Don’t believe what the national media tells you, says Dr. Richard Land, a leader with the Southern Baptist Convention, Mitt Romney doesn’t need to worry about his Mormon faith being a problem for evangelical voters at the voting booth.
“The fact that we don’t believe that Mormonism is a Christian faith doesn’t mean we would not vote for someone who is Mormon, if they are pro-life,” Land told TIME in an interview on Tuesday. “Romney’s biggest problem with evangelicals has been that he hasn’t been Mormon enough. If he had always held his positions on abortion on marriage that his faith holds, there would be far fewer doubts about him.”
Nonetheless, Land said that he expects the national news media to try to make an issue of Romney’s faith in the coming months, in an effort to damage the Republican candidate’s chances. “I predict that within a week of Romney being nominated, the news media will start running specials,” he said. And they are going to trot out all of the, how shall I put it, rather exotic beliefs of Mormonism in the hopes that it will scare independents into voting Democratic.”
Land is the president of the Ethics & Religious Liberty Commission of the Southern Baptist Commission, a group that represents about 45,000 churches in the United States with more than 16 million members. An outspoken opponent of abortion and gay marriage, Land does not make endorsements, though he has been a vocal proponent of conservative causes in the past.
He said that much of the national discussion about the relationship between Mormons and evangelicals misses the point. “Most evangelicals know what Mormons believe,” he said. “Their pastors have taught them in order to inoculate them against the missionaries going door to door. You understand that Mormons and evangelicals are in competition.” Through much of the mountain west, in states like Nevada, Idaho, Colorado, Montana, Utah and Wyoming, Mormons and Baptists comprise the two largest faiths.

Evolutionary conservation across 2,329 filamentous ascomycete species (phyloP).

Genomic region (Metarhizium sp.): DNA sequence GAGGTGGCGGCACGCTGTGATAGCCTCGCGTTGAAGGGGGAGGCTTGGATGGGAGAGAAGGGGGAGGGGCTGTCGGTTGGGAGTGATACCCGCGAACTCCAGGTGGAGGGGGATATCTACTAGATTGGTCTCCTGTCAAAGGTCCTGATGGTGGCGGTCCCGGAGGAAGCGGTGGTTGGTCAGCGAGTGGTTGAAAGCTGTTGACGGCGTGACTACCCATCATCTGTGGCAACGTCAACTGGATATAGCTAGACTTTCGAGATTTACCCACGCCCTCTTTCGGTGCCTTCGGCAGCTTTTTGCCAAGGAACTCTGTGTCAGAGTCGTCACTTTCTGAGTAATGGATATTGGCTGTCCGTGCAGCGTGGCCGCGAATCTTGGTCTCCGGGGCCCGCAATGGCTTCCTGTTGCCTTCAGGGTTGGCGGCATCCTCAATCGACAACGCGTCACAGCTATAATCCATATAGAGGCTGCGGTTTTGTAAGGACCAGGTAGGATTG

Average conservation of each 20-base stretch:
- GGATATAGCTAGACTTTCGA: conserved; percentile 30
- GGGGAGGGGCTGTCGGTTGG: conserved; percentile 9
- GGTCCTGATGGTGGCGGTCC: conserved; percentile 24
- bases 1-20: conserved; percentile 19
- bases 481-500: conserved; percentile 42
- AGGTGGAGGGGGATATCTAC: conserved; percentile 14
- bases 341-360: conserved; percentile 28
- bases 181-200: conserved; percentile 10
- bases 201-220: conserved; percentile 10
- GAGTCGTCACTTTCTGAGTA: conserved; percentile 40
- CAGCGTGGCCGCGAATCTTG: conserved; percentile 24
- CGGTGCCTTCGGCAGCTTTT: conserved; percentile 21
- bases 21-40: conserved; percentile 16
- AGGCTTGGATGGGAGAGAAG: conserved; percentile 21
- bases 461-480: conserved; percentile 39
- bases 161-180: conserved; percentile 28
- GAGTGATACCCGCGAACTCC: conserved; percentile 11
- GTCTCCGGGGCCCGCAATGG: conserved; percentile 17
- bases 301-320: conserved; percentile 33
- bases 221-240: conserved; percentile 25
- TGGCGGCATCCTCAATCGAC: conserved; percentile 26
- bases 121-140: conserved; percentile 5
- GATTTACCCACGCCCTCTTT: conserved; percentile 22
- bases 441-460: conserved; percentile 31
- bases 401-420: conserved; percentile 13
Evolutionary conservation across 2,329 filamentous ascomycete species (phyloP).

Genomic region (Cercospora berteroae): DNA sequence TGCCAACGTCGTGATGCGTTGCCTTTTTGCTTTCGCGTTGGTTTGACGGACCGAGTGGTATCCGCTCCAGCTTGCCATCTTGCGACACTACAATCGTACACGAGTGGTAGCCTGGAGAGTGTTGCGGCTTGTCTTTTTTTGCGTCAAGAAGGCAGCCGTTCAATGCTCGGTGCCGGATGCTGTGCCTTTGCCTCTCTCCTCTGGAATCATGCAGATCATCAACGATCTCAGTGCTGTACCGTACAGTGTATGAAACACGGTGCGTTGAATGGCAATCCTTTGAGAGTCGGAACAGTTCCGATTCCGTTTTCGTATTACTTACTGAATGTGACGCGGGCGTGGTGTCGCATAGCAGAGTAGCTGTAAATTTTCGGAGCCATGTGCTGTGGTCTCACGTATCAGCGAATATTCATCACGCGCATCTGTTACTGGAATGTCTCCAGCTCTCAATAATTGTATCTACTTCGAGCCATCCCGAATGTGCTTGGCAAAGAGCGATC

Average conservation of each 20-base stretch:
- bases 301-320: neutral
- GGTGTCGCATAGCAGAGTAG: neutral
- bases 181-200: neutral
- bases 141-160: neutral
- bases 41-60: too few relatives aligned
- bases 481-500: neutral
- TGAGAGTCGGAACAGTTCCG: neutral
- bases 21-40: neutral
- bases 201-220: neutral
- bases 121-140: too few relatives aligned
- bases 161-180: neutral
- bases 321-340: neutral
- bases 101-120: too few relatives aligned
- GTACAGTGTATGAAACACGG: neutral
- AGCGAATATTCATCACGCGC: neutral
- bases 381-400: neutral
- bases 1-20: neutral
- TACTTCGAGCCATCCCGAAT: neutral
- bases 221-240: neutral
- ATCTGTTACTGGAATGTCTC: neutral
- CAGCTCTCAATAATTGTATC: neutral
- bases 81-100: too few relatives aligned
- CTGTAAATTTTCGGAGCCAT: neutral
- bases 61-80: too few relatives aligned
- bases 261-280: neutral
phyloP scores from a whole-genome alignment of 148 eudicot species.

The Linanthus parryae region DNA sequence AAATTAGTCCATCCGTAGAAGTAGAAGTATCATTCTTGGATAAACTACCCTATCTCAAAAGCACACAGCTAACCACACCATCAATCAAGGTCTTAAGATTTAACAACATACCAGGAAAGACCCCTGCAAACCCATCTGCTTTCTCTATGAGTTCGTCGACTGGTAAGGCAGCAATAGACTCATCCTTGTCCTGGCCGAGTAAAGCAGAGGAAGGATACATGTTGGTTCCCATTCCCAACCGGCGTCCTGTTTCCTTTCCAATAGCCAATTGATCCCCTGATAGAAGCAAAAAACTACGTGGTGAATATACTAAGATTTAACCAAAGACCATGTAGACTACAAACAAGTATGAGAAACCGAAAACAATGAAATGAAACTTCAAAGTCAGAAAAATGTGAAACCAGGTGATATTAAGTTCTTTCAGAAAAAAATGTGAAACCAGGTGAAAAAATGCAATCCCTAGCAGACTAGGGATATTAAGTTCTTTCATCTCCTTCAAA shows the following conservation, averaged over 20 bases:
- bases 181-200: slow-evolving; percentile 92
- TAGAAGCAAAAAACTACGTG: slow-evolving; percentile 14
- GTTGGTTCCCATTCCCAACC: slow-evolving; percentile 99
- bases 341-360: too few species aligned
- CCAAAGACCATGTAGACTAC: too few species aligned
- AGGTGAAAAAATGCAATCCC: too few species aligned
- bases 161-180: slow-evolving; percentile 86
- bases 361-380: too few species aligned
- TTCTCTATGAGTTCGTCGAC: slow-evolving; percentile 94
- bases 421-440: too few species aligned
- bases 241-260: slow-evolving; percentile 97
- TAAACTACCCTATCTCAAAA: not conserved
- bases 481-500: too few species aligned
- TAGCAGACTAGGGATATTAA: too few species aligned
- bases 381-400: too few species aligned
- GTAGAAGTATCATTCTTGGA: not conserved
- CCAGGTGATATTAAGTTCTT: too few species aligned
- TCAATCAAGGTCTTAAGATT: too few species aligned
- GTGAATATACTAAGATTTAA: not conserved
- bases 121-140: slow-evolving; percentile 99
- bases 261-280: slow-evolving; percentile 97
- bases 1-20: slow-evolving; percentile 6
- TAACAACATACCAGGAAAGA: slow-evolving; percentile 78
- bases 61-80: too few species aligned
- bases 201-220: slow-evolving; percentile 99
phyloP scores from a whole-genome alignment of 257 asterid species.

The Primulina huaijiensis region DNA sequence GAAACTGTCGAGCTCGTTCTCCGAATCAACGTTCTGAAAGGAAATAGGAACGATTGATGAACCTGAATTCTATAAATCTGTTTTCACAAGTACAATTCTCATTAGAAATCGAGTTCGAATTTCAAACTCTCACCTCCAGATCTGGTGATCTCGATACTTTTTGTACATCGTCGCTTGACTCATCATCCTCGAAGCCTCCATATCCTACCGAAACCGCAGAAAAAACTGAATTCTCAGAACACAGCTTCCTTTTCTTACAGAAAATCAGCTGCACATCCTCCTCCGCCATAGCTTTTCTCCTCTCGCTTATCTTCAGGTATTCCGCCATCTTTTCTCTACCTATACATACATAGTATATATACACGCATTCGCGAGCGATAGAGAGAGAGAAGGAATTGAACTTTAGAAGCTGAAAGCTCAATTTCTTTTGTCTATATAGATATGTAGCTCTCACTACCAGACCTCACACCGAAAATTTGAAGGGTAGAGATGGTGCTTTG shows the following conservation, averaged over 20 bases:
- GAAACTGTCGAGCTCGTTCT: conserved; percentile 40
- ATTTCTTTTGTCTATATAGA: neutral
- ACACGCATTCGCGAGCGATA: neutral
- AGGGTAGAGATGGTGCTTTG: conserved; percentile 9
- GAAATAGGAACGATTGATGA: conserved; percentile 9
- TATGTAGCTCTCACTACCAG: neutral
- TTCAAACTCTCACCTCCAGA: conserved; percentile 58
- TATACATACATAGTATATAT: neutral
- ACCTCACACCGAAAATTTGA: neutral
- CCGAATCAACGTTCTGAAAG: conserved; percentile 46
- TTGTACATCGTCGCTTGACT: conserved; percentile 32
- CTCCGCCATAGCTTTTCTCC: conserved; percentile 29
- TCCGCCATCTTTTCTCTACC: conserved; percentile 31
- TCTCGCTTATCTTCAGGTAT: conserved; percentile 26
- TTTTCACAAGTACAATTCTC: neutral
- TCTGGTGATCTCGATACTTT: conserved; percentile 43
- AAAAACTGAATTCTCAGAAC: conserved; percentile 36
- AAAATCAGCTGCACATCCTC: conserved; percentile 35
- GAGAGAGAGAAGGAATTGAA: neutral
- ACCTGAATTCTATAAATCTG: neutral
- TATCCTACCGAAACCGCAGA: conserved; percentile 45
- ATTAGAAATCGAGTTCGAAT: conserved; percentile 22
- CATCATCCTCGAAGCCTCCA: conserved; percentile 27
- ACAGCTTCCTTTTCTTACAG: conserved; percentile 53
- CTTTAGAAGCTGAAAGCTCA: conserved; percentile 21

But Land said that this competition will not prevent evangelicals from putting aside their theological differences at the voting booth. “As Baptists, we believe in the separation of church and state,” Land said. “Having been victims of religious prejudice by the media we are sympathetic to it.”
Some recent polling backs up Land’s claim that the evangelical bias against Mormons at the voting booth may be overstated. A Gallup Poll in June of 2011 found that 22% of the country would not vote for a Mormon candidate for president, compared with 9% who would not vote for a Jewish candidate and 7% who would not vote for a Baptist candidate. The opposition to Mormon candidates was higher among Democrats than Republicans, with 27% of Democrats opposing a Mormon candidates based upon their religion, compared to just 18% of Republicans. Among self-described Protestants and non-Catholic Christians, 23% said they would oppose a Mormon, a number on par with the 22% of self-described non-Christians who said they would oppose a Mormon candidate.
Land said that in his last conversation with Romney, during the 2008 campaign, he had advised the candidate to steer clear of any discussion of Mormonism’s religious tenants, in much the same way as John F. Kennedy has avoided discussion of Catholic beliefs as a candidate in 1960. But he expected the questions to keep coming anyway.
“The secular news media has lost all pretense of objectivity,” Land said, saying press coverage regularly favors Barack Obama. “You are in the tank for this guy big time, like you have not been in the tank for anybody since JFK.”